Industrialisation has reached and transformed the whole planet. Developed societies pollute more, because they produce and consume more. At some point, probably till 1800, European society had reached some sort of labour equilibrium where there was a massive working class, large enough and complemented by a smaller body of qualified workers. This is gone. The new industrial paradigm transformed the migrations path in a radical way, from the the mid 19th century onwards. On one hand, industrialised countries permanently gain both non-qualified and qualified jobs, in different proportions; there is a regular flux from undeveloped countries to developed ones. Even if some countries are behind the possibility of industrial development because of political, geographical or economical reasons, the whole globe has been deeply transformed: it is a big factory where the division of work and jobs has to do with specialisation: every single country is forced to get industrialised products. In that context, the void left by the US (producing good quality products for middle-class) has been replaced by China, that exports products of apparent good quality (which actually are extremely short-span functional) and for low, middle and high income population. In old times a maker of any product -the homo faber- used to select a piece of material and started to transform it, step by step, by imagining, inspecting, cutting, mounting, painting, polishing and even selling his product. From tools, clocks, clothing, carriages, books, weapons, pencils, paper, every single product -before the machine age- was done by artisans, from beginning to end. Today the objects manufactured are produced with the machine as a frame and the belt as a vector. We have created machines that systematised the process, where a worker collaborates in minor or even irrelevant steps, or just controlling the computerised machines, that tend to do almost everything. As a consequence, neither artisans nor workers are master of their objects, but some kind of cog; we either imagine, inspect, cut, mount, paint, polish or sell; only one activity per worker is allowed. Even more, we started an era where every single object, including software, are built by specialised machines and robots. This is of central importance when considering migrations. The world has been saturated with irrelevant products, and we actually love it. Children cannot distinguish an orange tree from an apple one, but they are surrounded by all kind of virtual images that represent oranges and apples. The lack of balance between our needs and what we can obtain from the market, wherever we are, is diverse; it seems our immediate needs tend to be solved by industrialisation (in fact, we are forced to buy and use things we really do not need), our will is fragile and constantly tempted by objects more or less irrelevant, imposed by marketing. That's fine, industry gave jobs to millions. The problems is the antisustainable and polluting origin of the majority of those objects, entirely made of plastic, and therefore putting in the atmosphere half of those five billion tons of carbon dioxide, every year. We end up buying more than what we really need. This is one of the key elements of capitalism -to create the need, then to produce, finally to set jobs, and it worked- but at the same time the system is so changing and dynamic that many people are discontent, both for not having the resources to get more goods and for being unable to update the "last" version of a particular item like phones, clothing or cars. Only a more solid culture based on learning how to reason and discern can correct this, and it seems it is not meant for all.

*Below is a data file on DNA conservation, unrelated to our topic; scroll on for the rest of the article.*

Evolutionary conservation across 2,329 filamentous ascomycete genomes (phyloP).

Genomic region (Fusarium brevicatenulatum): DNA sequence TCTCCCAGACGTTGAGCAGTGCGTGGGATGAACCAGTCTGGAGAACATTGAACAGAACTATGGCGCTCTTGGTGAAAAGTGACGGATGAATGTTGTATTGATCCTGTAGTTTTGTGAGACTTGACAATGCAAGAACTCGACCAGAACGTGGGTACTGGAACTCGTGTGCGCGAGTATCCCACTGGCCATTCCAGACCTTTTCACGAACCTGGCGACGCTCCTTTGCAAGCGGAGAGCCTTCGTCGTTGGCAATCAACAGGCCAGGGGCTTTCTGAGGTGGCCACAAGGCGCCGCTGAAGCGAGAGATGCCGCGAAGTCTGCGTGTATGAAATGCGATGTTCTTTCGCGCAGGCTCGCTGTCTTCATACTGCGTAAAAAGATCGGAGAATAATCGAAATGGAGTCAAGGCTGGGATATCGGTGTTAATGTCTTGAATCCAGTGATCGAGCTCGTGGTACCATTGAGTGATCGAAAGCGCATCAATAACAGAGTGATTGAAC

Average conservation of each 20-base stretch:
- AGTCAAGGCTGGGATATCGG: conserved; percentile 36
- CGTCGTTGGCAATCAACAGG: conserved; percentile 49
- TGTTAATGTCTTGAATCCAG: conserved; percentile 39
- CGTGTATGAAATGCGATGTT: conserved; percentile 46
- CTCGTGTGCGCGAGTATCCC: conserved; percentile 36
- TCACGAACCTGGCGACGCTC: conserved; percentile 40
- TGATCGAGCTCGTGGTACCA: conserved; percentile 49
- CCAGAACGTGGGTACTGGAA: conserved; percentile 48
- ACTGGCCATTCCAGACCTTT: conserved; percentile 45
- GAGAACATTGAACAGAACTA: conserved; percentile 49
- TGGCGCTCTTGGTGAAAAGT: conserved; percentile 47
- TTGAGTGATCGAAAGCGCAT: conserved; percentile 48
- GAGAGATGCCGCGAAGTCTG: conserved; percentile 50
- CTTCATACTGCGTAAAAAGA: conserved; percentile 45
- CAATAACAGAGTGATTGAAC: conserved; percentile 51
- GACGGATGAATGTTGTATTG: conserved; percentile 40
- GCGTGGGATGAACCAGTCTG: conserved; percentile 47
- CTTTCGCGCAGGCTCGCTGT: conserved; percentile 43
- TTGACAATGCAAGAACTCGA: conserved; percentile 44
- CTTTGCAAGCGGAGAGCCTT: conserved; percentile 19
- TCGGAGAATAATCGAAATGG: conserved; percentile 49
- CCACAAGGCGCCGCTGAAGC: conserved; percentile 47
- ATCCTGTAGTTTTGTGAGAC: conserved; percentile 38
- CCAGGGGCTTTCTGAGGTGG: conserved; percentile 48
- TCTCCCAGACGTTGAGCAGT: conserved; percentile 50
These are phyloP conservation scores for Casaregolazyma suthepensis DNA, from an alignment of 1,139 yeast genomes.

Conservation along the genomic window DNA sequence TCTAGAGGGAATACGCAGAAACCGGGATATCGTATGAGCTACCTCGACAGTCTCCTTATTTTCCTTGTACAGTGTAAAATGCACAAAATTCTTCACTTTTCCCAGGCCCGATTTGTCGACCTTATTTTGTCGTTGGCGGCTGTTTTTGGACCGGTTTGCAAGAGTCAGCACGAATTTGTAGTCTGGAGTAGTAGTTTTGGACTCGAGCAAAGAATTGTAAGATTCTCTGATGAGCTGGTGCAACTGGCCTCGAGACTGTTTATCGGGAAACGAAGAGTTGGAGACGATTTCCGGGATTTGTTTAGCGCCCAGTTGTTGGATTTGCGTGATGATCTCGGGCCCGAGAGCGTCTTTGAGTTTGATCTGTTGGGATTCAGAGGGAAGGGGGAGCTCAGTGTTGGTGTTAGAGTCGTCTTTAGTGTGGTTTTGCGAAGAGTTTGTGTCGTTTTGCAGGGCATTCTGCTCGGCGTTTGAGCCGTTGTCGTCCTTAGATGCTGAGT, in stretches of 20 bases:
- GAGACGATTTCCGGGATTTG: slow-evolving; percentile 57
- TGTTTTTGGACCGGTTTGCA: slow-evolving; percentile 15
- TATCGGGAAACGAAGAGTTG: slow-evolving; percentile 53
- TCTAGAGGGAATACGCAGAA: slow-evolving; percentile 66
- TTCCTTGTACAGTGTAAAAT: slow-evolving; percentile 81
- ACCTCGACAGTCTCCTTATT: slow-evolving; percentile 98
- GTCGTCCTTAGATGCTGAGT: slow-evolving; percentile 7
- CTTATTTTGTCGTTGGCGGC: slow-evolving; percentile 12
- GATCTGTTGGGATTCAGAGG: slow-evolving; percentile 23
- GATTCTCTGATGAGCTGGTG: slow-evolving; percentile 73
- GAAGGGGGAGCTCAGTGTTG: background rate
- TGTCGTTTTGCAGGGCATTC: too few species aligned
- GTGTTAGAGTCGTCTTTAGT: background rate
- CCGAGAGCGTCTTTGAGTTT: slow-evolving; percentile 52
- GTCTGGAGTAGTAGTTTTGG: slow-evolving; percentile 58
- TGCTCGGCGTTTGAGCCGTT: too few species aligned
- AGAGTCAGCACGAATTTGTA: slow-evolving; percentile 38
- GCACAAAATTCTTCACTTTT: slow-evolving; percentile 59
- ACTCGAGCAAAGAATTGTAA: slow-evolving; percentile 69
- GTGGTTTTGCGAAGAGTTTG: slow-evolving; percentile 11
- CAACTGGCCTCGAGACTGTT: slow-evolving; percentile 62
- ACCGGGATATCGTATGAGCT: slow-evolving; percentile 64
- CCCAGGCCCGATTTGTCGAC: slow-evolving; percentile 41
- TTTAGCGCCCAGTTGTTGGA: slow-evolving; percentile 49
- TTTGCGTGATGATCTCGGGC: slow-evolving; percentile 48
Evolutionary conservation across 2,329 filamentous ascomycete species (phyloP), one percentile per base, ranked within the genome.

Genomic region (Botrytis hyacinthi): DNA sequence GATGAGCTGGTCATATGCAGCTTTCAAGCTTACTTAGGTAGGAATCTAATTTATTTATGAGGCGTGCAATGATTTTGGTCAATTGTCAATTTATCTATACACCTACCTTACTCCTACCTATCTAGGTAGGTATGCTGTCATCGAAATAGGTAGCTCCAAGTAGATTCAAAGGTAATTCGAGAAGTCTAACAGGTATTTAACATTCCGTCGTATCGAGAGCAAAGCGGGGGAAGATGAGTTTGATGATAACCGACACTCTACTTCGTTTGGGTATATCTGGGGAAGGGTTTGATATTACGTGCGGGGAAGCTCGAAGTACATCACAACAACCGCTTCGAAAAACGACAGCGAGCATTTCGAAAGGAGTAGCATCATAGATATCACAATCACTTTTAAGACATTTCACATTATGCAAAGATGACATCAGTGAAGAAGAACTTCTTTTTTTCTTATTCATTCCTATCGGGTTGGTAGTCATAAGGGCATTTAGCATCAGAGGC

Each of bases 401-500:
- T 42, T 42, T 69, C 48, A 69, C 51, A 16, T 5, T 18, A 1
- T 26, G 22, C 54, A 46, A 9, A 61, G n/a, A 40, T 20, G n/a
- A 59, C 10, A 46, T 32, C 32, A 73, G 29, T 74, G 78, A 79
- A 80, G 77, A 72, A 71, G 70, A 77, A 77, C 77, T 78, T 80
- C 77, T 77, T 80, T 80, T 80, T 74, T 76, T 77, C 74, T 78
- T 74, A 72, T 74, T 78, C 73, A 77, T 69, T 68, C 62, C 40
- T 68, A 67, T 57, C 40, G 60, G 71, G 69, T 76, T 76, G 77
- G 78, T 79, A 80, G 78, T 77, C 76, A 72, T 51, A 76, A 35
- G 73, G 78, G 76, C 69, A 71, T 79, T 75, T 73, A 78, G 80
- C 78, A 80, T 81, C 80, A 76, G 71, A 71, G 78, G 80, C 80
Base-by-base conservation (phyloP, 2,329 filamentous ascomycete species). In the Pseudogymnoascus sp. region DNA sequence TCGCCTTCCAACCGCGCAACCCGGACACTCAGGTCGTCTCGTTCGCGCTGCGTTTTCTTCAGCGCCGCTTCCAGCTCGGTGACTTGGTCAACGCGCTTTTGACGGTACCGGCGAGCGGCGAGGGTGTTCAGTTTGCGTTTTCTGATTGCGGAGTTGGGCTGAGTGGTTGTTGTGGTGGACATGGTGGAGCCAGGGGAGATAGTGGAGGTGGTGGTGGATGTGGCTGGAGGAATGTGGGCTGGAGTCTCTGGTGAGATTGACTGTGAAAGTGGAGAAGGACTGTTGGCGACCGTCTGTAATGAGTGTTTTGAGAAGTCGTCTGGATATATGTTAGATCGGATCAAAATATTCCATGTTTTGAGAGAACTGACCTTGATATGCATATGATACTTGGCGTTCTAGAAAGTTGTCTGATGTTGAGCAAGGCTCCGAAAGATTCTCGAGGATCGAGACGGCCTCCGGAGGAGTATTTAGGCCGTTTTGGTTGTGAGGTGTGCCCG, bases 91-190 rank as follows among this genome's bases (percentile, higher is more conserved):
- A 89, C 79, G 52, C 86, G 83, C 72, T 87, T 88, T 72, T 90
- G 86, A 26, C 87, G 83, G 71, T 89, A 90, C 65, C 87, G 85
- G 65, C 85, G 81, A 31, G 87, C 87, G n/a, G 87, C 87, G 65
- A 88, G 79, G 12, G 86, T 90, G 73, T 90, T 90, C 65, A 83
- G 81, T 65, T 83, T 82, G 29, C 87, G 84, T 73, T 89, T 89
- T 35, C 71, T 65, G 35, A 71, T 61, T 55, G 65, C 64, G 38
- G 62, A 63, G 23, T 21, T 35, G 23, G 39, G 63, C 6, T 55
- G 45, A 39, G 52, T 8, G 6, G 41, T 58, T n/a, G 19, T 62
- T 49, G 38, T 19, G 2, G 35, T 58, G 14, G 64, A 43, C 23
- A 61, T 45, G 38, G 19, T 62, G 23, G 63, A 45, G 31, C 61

The intrinsic nature of the machine era (fast tracks where industrialisation runs), the ultimate goal of capitalism (to employ those who can work) and the prerogative of the secondary systems (framing citizen's life under the State) are more or less independent from each other. Our habitat is made of traces of improvised social and economical relations and evolves in a randomly way, full of patches. We constantly modify the environment, but through unmethodical interventions, interrelated indeed, but far from desirable planned strategies. No one imagined the necessity and possibility of building monstrous highways till the moment cars -mostly Ford T- started to occupy and conquer our pedestrian streets, till that moment beautifully shared in peace by horses, carriages and pedestrians. That proved fatal to cities, that used to belong to people, and now belong to cars and transport. Any innovation in urban reality implies further, unstoppable changes  that are not normally considered before that innovation appears and is offered to people.

To suppose that migrations are only or mainly produced by wars or lack of jobs, is a simplification. When people migrate they also follow the perception of development and success, even the mere possibility of progressing projected from big industrialised centres, poured into developed and undeveloped societies as cool advertising images of an ideal and wealthy society. Industrialisation also means a non-rational lifestyle objective. This happens every day, every hour, every minute by frenetic and distress propaganda from a digitalised world, represented in information now literally at hand. We carry the news with us. Ironically, media devices (texts, images, moving images, sounds) are called mobile but are almost 'fixed' to our body. This has changed the behaviour of our species, pushing to unknown territories where we pay more attention to the representation of the world than to the world itself. Unlike decadess ago, when to go abroad meant to really abandon our home, current migrations are affected by virtual messages that hold migrants close to their homes and loved ones; our grandparents or fathers migrated with a few family pictures to a foreign country to start a new life and in most of the cases they were in contact by post once a year sending and receiving real handwriting letters. Today we migrate with virtual communication in our pocket, where we place our 'smart' phones. In many ways we never leave our mother culture and tend to keep a permanent contact with friends, which changes the way in which one acts or conducts oneself toward a new culture and Habitat. In the year 2000 the word that described better the life of a migrant was 'transculturalism'. We face a new situation, we could name it 'interculturalism', where the interaction and contact between host and guest cultures is different; both parts live a virtual reality, only at times framed in reality: the former understands that the other holds a different background, needs and dreams, which is also the attitude of the latter. Somehow both parts are mirrored in virtuality, they see themselves reflected in the other's screen, rather than in a real dialogue. By following the virtual digital world, it does not matter where we live or if we left, we all became migrants, we are leaving reality, moving towards uncertain virtual lands.

Go to the next chapter, here.